This expansive, exquisite collection cements Moore’s standing as one of the greatest short story writers of our time.

COLLECTED STORIES

Forty superb stories by one of America’s most beloved (and best) fiction writers.

Moore is a short story superstar, a wily wordsmith, an extraordinary empath. In a few short pages—sometimes in just a few words—she is able to evoke essentially everything about the characters she conjures: the early disappointments that have shaped them, the hunger for connection that propels them, the quippy wordplay that protects them, the ways they hold themselves back or get in their own ways. That makes this vast yet intimate collection of 40 stories drawn from Moore’s decades of exceptional work—many originally published in her collections Self Help (1985), Like Life (1990), Birds of America (1998), and Bark (2014) and others extracted from her novels—something to savor, whether you are rereading old favorites or enjoying Moore’s deeply affecting blend of humor and heartache for the first time. In stories such as “The Jewish Hunter,” about a New York poet visiting the Midwest who finds and then leaves a man she might have loved; “Four Calling Birds, Three French Hens,” about a woman whose grief for her cat separates her from and then returns her to her family; and “Two Boys,” about a woman who craves the attention of an inconstant man more than the man who’s true, among others, Moore’s characters exist in a tremulous zone between hope and despair, boredom and excitement, fear and bravery, connection and detachment, belonging and displacement. And while the humans who populate Moore’s stories—presented in alphabetical (by title) rather than chronological order, “like a playlist set to shuffle,” the author writes—differ in age, life stage, gender, sexual orientation, location, and situation, all share a familiar humanity apt to resonate with readers. Moore’s stories have a way of burrowing into the head and the heart and taking up residence there, reverberating like a startled laugh or a stifled sob.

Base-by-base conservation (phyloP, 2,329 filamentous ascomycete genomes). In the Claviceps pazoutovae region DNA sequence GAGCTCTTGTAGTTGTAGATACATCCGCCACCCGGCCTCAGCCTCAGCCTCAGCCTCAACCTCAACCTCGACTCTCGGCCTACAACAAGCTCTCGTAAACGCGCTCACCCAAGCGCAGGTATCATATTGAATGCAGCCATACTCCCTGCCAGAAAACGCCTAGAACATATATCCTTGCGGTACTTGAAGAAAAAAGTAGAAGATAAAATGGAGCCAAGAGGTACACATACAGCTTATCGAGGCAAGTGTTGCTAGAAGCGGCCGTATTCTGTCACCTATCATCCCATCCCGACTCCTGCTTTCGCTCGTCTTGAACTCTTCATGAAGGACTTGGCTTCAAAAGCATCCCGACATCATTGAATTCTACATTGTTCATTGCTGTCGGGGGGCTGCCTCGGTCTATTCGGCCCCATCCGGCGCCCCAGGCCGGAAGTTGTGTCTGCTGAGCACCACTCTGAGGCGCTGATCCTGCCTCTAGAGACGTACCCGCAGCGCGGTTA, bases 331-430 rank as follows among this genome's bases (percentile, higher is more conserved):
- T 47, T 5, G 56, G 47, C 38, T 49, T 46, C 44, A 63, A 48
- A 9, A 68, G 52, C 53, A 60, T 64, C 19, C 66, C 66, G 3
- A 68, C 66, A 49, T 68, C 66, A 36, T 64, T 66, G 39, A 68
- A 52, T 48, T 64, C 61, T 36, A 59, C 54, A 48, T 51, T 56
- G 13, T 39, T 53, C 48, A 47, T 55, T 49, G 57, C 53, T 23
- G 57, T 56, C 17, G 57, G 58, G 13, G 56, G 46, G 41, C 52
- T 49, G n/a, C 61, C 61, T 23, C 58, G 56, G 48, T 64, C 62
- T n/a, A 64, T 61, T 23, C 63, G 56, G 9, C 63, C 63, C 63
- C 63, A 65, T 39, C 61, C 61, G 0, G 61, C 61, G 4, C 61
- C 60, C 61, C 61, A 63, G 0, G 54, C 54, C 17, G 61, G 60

This expansive, exquisite collection cements Moore’s standing as one of the greatest short story writers of our time.

Pub Date: March 3, 2020

ISBN: 978-0-375-71238-8

Page Count: 776

Publisher: Everyman’s Library

Review Posted Online: March 2, 2020

Kirkus Reviews Issue: March 15, 2020

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Tinny perhaps, but still a minutely rendered and impressively steady feminist vision of apocalypse.

THE HANDMAID'S TALE

The time is the not-so-distant future, when the US's spiraling social freedoms have finally called down a reaction, an Iranian-style repressive "monotheocracy" calling itself the Republic of Gilead—a Bible-thumping, racist, capital-punishing, and misogynistic rule that would do away with pleasure altogether were it not for one thing: that the Gileadan women, pure and true (as opposed to all the nonbelieving women, those who've ever been adulterous or married more than once), are found rarely fertile.